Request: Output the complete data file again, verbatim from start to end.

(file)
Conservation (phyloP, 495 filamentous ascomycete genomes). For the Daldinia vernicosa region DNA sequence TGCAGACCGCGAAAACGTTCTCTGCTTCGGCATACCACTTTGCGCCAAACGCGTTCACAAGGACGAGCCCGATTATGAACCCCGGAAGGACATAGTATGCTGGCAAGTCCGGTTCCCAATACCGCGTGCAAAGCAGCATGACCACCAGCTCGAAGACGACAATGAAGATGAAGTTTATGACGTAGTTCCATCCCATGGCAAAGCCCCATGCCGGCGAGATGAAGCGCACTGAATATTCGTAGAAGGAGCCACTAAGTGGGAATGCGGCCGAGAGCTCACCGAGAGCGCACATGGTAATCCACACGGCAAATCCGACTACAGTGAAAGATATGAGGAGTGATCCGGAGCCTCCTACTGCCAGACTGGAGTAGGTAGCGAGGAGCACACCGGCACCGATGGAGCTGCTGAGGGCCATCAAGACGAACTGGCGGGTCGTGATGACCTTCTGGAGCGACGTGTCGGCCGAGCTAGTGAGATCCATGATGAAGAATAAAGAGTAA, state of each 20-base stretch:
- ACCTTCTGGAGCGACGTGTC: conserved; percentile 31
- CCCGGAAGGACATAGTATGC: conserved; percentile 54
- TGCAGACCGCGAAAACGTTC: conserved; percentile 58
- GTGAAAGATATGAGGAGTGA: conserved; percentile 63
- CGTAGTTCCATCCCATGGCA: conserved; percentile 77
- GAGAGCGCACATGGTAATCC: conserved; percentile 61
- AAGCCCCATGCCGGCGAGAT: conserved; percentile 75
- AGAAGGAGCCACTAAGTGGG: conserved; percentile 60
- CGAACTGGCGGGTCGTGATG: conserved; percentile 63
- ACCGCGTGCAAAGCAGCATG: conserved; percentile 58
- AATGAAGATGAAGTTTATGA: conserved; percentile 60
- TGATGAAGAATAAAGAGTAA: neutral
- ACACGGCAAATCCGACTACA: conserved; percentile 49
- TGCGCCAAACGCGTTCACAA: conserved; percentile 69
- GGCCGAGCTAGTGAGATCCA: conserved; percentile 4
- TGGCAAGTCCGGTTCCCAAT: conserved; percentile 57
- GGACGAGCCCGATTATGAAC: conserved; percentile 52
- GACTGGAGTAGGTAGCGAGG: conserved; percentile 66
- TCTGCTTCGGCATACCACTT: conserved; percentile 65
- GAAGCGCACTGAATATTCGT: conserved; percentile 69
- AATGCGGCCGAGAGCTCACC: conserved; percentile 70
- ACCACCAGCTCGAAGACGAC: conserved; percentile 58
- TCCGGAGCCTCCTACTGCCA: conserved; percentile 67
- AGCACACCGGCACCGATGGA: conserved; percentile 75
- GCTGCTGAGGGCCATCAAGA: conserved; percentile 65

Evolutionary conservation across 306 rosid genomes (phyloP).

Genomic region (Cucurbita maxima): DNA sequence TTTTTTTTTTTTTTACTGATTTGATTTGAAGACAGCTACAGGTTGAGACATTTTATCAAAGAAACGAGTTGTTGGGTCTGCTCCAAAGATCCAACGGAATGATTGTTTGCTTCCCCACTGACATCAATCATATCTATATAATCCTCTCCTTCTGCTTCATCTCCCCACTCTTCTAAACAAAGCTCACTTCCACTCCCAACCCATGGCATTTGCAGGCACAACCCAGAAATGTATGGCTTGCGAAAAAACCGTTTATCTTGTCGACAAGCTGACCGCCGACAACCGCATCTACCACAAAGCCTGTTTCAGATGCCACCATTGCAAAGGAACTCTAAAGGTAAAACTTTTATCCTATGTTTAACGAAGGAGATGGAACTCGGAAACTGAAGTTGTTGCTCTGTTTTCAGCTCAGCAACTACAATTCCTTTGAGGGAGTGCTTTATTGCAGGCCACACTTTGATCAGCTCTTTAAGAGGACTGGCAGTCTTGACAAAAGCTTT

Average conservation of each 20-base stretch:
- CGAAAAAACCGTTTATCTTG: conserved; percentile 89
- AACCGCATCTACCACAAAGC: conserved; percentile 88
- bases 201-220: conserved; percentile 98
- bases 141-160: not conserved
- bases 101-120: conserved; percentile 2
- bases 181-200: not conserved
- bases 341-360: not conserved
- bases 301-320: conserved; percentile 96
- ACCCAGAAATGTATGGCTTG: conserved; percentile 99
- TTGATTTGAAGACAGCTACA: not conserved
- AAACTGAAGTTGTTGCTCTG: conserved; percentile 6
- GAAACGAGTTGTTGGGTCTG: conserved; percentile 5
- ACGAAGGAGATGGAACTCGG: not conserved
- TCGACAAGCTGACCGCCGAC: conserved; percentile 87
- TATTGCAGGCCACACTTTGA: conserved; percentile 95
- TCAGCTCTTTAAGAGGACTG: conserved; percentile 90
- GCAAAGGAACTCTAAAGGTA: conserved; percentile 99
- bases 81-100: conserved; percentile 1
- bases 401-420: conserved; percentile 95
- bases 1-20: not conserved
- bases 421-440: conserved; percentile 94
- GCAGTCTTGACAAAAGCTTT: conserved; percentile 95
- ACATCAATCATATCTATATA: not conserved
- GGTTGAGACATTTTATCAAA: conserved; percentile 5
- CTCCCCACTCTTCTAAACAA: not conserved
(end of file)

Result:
Conservation (phyloP, 495 filamentous ascomycete genomes). For the Daldinia vernicosa region DNA sequence TGCAGACCGCGAAAACGTTCTCTGCTTCGGCATACCACTTTGCGCCAAACGCGTTCACAAGGACGAGCCCGATTATGAACCCCGGAAGGACATAGTATGCTGGCAAGTCCGGTTCCCAATACCGCGTGCAAAGCAGCATGACCACCAGCTCGAAGACGACAATGAAGATGAAGTTTATGACGTAGTTCCATCCCATGGCAAAGCCCCATGCCGGCGAGATGAAGCGCACTGAATATTCGTAGAAGGAGCCACTAAGTGGGAATGCGGCCGAGAGCTCACCGAGAGCGCACATGGTAATCCACACGGCAAATCCGACTACAGTGAAAGATATGAGGAGTGATCCGGAGCCTCCTACTGCCAGACTGGAGTAGGTAGCGAGGAGCACACCGGCACCGATGGAGCTGCTGAGGGCCATCAAGACGAACTGGCGGGTCGTGATGACCTTCTGGAGCGACGTGTCGGCCGAGCTAGTGAGATCCATGATGAAGAATAAAGAGTAA, state of each 20-base stretch:
- ACCTTCTGGAGCGACGTGTC: conserved; percentile 31
- CCCGGAAGGACATAGTATGC: conserved; percentile 54
- TGCAGACCGCGAAAACGTTC: conserved; percentile 58
- GTGAAAGATATGAGGAGTGA: conserved; percentile 63
- CGTAGTTCCATCCCATGGCA: conserved; percentile 77
- GAGAGCGCACATGGTAATCC: conserved; percentile 61
- AAGCCCCATGCCGGCGAGAT: conserved; percentile 75
- AGAAGGAGCCACTAAGTGGG: conserved; percentile 60
- CGAACTGGCGGGTCGTGATG: conserved; percentile 63
- ACCGCGTGCAAAGCAGCATG: conserved; percentile 58
- AATGAAGATGAAGTTTATGA: conserved; percentile 60
- TGATGAAGAATAAAGAGTAA: neutral
- ACACGGCAAATCCGACTACA: conserved; percentile 49
- TGCGCCAAACGCGTTCACAA: conserved; percentile 69
- GGCCGAGCTAGTGAGATCCA: conserved; percentile 4
- TGGCAAGTCCGGTTCCCAAT: conserved; percentile 57
- GGACGAGCCCGATTATGAAC: conserved; percentile 52
- GACTGGAGTAGGTAGCGAGG: conserved; percentile 66
- TCTGCTTCGGCATACCACTT: conserved; percentile 65
- GAAGCGCACTGAATATTCGT: conserved; percentile 69
- AATGCGGCCGAGAGCTCACC: conserved; percentile 70
- ACCACCAGCTCGAAGACGAC: conserved; percentile 58
- TCCGGAGCCTCCTACTGCCA: conserved; percentile 67
- AGCACACCGGCACCGATGGA: conserved; percentile 75
- GCTGCTGAGGGCCATCAAGA: conserved; percentile 65

Evolutionary conservation across 306 rosid genomes (phyloP).

Genomic region (Cucurbita maxima): DNA sequence TTTTTTTTTTTTTTACTGATTTGATTTGAAGACAGCTACAGGTTGAGACATTTTATCAAAGAAACGAGTTGTTGGGTCTGCTCCAAAGATCCAACGGAATGATTGTTTGCTTCCCCACTGACATCAATCATATCTATATAATCCTCTCCTTCTGCTTCATCTCCCCACTCTTCTAAACAAAGCTCACTTCCACTCCCAACCCATGGCATTTGCAGGCACAACCCAGAAATGTATGGCTTGCGAAAAAACCGTTTATCTTGTCGACAAGCTGACCGCCGACAACCGCATCTACCACAAAGCCTGTTTCAGATGCCACCATTGCAAAGGAACTCTAAAGGTAAAACTTTTATCCTATGTTTAACGAAGGAGATGGAACTCGGAAACTGAAGTTGTTGCTCTGTTTTCAGCTCAGCAACTACAATTCCTTTGAGGGAGTGCTTTATTGCAGGCCACACTTTGATCAGCTCTTTAAGAGGACTGGCAGTCTTGACAAAAGCTTT

Average conservation of each 20-base stretch:
- CGAAAAAACCGTTTATCTTG: conserved; percentile 89
- AACCGCATCTACCACAAAGC: conserved; percentile 88
- bases 201-220: conserved; percentile 98
- bases 141-160: not conserved
- bases 101-120: conserved; percentile 2
- bases 181-200: not conserved
- bases 341-360: not conserved
- bases 301-320: conserved; percentile 96
- ACCCAGAAATGTATGGCTTG: conserved; percentile 99
- TTGATTTGAAGACAGCTACA: not conserved
- AAACTGAAGTTGTTGCTCTG: conserved; percentile 6
- GAAACGAGTTGTTGGGTCTG: conserved; percentile 5
- ACGAAGGAGATGGAACTCGG: not conserved
- TCGACAAGCTGACCGCCGAC: conserved; percentile 87
- TATTGCAGGCCACACTTTGA: conserved; percentile 95
- TCAGCTCTTTAAGAGGACTG: conserved; percentile 90
- GCAAAGGAACTCTAAAGGTA: conserved; percentile 99
- bases 81-100: conserved; percentile 1
- bases 401-420: conserved; percentile 95
- bases 1-20: not conserved
- bases 421-440: conserved; percentile 94
- GCAGTCTTGACAAAAGCTTT: conserved; percentile 95
- ACATCAATCATATCTATATA: not conserved
- GGTTGAGACATTTTATCAAA: conserved; percentile 5
- CTCCCCACTCTTCTAAACAA: not conserved